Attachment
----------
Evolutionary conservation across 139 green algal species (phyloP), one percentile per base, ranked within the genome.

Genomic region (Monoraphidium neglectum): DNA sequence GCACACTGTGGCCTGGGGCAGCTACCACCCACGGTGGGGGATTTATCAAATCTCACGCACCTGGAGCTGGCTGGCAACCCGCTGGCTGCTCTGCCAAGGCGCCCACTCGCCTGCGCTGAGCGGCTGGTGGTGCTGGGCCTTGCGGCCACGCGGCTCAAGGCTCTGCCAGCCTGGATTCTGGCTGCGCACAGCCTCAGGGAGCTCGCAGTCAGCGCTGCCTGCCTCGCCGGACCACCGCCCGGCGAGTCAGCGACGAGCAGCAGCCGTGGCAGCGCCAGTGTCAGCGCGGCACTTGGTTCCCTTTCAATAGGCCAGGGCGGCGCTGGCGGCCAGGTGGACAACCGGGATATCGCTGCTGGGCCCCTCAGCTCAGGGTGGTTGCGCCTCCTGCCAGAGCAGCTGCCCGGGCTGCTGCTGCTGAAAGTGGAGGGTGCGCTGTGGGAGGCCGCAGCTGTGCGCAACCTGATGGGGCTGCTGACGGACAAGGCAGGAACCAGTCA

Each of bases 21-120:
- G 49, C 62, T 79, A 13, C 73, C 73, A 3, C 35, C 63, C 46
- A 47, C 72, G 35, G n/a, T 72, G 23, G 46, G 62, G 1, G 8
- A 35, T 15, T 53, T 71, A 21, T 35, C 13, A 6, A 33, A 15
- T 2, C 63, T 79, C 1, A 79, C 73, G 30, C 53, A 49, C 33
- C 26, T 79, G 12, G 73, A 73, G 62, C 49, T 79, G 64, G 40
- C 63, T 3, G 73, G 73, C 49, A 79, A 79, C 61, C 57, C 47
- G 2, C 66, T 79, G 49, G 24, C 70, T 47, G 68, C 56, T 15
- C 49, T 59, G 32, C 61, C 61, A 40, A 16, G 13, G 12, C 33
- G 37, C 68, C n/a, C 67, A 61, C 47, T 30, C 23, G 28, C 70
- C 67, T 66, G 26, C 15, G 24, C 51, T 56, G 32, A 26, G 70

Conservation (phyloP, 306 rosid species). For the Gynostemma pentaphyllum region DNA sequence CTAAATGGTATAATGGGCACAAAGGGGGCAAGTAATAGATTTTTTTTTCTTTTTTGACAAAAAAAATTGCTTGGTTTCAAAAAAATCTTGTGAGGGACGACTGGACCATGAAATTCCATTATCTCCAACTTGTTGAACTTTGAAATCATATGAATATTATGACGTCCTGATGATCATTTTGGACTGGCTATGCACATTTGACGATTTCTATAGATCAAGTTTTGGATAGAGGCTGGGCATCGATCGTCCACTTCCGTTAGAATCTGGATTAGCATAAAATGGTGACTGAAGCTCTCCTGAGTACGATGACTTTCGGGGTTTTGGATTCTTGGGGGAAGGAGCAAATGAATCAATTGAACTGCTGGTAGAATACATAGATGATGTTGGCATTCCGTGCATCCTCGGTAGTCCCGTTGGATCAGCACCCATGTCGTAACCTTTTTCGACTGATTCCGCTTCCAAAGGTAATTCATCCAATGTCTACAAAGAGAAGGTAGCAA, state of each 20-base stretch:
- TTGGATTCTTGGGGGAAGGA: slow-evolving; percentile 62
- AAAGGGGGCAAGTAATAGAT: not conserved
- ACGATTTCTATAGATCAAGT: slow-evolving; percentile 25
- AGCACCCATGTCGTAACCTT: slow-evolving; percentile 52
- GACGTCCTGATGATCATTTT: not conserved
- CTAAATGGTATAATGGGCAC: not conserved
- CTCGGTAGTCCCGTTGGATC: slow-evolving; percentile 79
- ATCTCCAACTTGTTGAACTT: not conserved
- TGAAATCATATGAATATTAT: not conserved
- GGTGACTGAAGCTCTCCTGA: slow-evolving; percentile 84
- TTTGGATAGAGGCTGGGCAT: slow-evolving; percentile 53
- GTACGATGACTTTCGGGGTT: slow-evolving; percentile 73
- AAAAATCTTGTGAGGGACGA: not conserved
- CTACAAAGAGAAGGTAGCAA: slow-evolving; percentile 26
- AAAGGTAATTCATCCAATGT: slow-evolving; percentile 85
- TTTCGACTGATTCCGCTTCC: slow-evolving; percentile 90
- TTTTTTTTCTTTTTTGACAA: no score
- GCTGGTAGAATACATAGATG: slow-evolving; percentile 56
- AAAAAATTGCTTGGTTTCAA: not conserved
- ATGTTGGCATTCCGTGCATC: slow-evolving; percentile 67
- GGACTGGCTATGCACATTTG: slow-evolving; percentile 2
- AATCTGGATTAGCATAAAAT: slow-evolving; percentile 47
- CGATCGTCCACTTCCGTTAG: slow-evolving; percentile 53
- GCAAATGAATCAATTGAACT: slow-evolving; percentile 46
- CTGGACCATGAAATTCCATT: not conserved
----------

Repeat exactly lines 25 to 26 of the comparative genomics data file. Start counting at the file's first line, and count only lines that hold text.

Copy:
- TTTGGATAGAGGCTGGGCAT: slow-evolving; percentile 53
- GTACGATGACTTTCGGGGTT: slow-evolving; percentile 73